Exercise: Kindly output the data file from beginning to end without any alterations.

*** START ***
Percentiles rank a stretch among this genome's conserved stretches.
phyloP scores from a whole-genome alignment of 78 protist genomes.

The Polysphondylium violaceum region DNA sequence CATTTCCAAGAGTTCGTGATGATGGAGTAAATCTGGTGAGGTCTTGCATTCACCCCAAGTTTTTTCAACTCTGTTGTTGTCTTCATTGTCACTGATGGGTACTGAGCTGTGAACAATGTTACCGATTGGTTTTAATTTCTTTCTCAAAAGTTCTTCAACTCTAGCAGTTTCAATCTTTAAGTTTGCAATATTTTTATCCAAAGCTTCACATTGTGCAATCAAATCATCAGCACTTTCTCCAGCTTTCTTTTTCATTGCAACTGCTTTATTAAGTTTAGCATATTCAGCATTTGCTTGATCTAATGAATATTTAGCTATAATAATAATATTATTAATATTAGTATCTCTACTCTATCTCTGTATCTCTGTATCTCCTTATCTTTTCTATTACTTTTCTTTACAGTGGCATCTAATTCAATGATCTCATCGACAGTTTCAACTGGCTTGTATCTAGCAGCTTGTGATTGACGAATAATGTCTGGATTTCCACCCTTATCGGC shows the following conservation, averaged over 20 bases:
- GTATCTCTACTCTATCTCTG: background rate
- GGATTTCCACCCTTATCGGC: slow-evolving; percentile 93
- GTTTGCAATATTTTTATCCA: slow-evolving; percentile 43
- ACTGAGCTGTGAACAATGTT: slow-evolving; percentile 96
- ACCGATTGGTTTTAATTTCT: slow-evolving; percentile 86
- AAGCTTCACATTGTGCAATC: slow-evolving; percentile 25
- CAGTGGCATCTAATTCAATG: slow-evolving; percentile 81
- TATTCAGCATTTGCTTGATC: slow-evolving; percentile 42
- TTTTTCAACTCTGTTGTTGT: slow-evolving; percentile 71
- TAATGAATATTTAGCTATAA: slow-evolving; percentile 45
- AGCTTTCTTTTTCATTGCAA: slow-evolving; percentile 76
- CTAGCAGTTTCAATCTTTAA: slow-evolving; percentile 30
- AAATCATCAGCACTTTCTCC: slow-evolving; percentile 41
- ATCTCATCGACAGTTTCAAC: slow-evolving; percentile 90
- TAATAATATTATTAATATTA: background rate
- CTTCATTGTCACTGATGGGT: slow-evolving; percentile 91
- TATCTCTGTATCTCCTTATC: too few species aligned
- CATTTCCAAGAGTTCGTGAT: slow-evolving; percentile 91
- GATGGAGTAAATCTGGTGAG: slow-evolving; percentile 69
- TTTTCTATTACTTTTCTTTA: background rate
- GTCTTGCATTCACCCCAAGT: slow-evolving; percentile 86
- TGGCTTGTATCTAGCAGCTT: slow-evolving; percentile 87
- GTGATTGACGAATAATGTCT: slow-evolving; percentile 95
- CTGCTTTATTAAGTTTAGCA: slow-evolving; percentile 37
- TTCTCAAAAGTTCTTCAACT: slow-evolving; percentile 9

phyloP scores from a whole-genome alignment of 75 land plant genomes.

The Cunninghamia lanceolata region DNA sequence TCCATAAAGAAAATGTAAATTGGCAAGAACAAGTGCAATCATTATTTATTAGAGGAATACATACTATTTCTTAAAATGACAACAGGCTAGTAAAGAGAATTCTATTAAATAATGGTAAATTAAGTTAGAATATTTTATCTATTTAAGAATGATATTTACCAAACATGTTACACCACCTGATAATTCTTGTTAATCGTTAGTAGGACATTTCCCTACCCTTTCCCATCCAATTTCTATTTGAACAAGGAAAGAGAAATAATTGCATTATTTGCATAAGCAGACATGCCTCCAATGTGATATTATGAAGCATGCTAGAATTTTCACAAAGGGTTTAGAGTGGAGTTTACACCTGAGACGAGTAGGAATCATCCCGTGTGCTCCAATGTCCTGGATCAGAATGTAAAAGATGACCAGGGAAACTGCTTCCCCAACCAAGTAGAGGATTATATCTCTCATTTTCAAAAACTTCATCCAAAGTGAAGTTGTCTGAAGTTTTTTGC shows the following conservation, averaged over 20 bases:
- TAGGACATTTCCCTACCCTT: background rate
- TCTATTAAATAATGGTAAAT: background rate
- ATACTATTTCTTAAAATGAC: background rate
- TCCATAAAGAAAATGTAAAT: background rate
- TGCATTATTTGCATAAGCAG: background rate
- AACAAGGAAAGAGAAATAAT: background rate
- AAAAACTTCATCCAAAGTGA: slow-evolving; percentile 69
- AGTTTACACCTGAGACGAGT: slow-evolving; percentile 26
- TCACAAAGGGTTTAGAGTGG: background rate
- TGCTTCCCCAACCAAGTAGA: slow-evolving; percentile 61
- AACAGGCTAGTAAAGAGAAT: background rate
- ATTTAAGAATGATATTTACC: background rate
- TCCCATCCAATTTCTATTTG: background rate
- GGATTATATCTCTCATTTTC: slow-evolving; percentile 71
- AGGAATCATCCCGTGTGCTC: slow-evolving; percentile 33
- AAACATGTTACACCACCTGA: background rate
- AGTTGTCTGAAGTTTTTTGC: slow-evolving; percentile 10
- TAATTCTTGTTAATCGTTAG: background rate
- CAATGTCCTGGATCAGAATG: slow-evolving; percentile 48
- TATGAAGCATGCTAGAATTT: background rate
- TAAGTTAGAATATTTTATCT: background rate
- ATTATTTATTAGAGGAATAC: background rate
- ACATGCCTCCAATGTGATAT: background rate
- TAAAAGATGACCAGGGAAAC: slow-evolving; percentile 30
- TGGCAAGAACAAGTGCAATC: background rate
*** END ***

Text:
Percentiles rank a stretch among this genome's conserved stretches.
phyloP scores from a whole-genome alignment of 78 protist genomes.

The Polysphondylium violaceum region DNA sequence CATTTCCAAGAGTTCGTGATGATGGAGTAAATCTGGTGAGGTCTTGCATTCACCCCAAGTTTTTTCAACTCTGTTGTTGTCTTCATTGTCACTGATGGGTACTGAGCTGTGAACAATGTTACCGATTGGTTTTAATTTCTTTCTCAAAAGTTCTTCAACTCTAGCAGTTTCAATCTTTAAGTTTGCAATATTTTTATCCAAAGCTTCACATTGTGCAATCAAATCATCAGCACTTTCTCCAGCTTTCTTTTTCATTGCAACTGCTTTATTAAGTTTAGCATATTCAGCATTTGCTTGATCTAATGAATATTTAGCTATAATAATAATATTATTAATATTAGTATCTCTACTCTATCTCTGTATCTCTGTATCTCCTTATCTTTTCTATTACTTTTCTTTACAGTGGCATCTAATTCAATGATCTCATCGACAGTTTCAACTGGCTTGTATCTAGCAGCTTGTGATTGACGAATAATGTCTGGATTTCCACCCTTATCGGC shows the following conservation, averaged over 20 bases:
- GTATCTCTACTCTATCTCTG: background rate
- GGATTTCCACCCTTATCGGC: slow-evolving; percentile 93
- GTTTGCAATATTTTTATCCA: slow-evolving; percentile 43
- ACTGAGCTGTGAACAATGTT: slow-evolving; percentile 96
- ACCGATTGGTTTTAATTTCT: slow-evolving; percentile 86
- AAGCTTCACATTGTGCAATC: slow-evolving; percentile 25
- CAGTGGCATCTAATTCAATG: slow-evolving; percentile 81
- TATTCAGCATTTGCTTGATC: slow-evolving; percentile 42
- TTTTTCAACTCTGTTGTTGT: slow-evolving; percentile 71
- TAATGAATATTTAGCTATAA: slow-evolving; percentile 45
- AGCTTTCTTTTTCATTGCAA: slow-evolving; percentile 76
- CTAGCAGTTTCAATCTTTAA: slow-evolving; percentile 30
- AAATCATCAGCACTTTCTCC: slow-evolving; percentile 41
- ATCTCATCGACAGTTTCAAC: slow-evolving; percentile 90
- TAATAATATTATTAATATTA: background rate
- CTTCATTGTCACTGATGGGT: slow-evolving; percentile 91
- TATCTCTGTATCTCCTTATC: too few species aligned
- CATTTCCAAGAGTTCGTGAT: slow-evolving; percentile 91
- GATGGAGTAAATCTGGTGAG: slow-evolving; percentile 69
- TTTTCTATTACTTTTCTTTA: background rate
- GTCTTGCATTCACCCCAAGT: slow-evolving; percentile 86
- TGGCTTGTATCTAGCAGCTT: slow-evolving; percentile 87
- GTGATTGACGAATAATGTCT: slow-evolving; percentile 95
- CTGCTTTATTAAGTTTAGCA: slow-evolving; percentile 37
- TTCTCAAAAGTTCTTCAACT: slow-evolving; percentile 9

phyloP scores from a whole-genome alignment of 75 land plant genomes.

The Cunninghamia lanceolata region DNA sequence TCCATAAAGAAAATGTAAATTGGCAAGAACAAGTGCAATCATTATTTATTAGAGGAATACATACTATTTCTTAAAATGACAACAGGCTAGTAAAGAGAATTCTATTAAATAATGGTAAATTAAGTTAGAATATTTTATCTATTTAAGAATGATATTTACCAAACATGTTACACCACCTGATAATTCTTGTTAATCGTTAGTAGGACATTTCCCTACCCTTTCCCATCCAATTTCTATTTGAACAAGGAAAGAGAAATAATTGCATTATTTGCATAAGCAGACATGCCTCCAATGTGATATTATGAAGCATGCTAGAATTTTCACAAAGGGTTTAGAGTGGAGTTTACACCTGAGACGAGTAGGAATCATCCCGTGTGCTCCAATGTCCTGGATCAGAATGTAAAAGATGACCAGGGAAACTGCTTCCCCAACCAAGTAGAGGATTATATCTCTCATTTTCAAAAACTTCATCCAAAGTGAAGTTGTCTGAAGTTTTTTGC shows the following conservation, averaged over 20 bases:
- TAGGACATTTCCCTACCCTT: background rate
- TCTATTAAATAATGGTAAAT: background rate
- ATACTATTTCTTAAAATGAC: background rate
- TCCATAAAGAAAATGTAAAT: background rate
- TGCATTATTTGCATAAGCAG: background rate
- AACAAGGAAAGAGAAATAAT: background rate
- AAAAACTTCATCCAAAGTGA: slow-evolving; percentile 69
- AGTTTACACCTGAGACGAGT: slow-evolving; percentile 26
- TCACAAAGGGTTTAGAGTGG: background rate
- TGCTTCCCCAACCAAGTAGA: slow-evolving; percentile 61
- AACAGGCTAGTAAAGAGAAT: background rate
- ATTTAAGAATGATATTTACC: background rate
- TCCCATCCAATTTCTATTTG: background rate
- GGATTATATCTCTCATTTTC: slow-evolving; percentile 71
- AGGAATCATCCCGTGTGCTC: slow-evolving; percentile 33
- AAACATGTTACACCACCTGA: background rate
- AGTTGTCTGAAGTTTTTTGC: slow-evolving; percentile 10
- TAATTCTTGTTAATCGTTAG: background rate
- CAATGTCCTGGATCAGAATG: slow-evolving; percentile 48
- TATGAAGCATGCTAGAATTT: background rate
- TAAGTTAGAATATTTTATCT: background rate
- ATTATTTATTAGAGGAATAC: background rate
- ACATGCCTCCAATGTGATAT: background rate
- TAAAAGATGACCAGGGAAAC: slow-evolving; percentile 30
- TGGCAAGAACAAGTGCAATC: background rate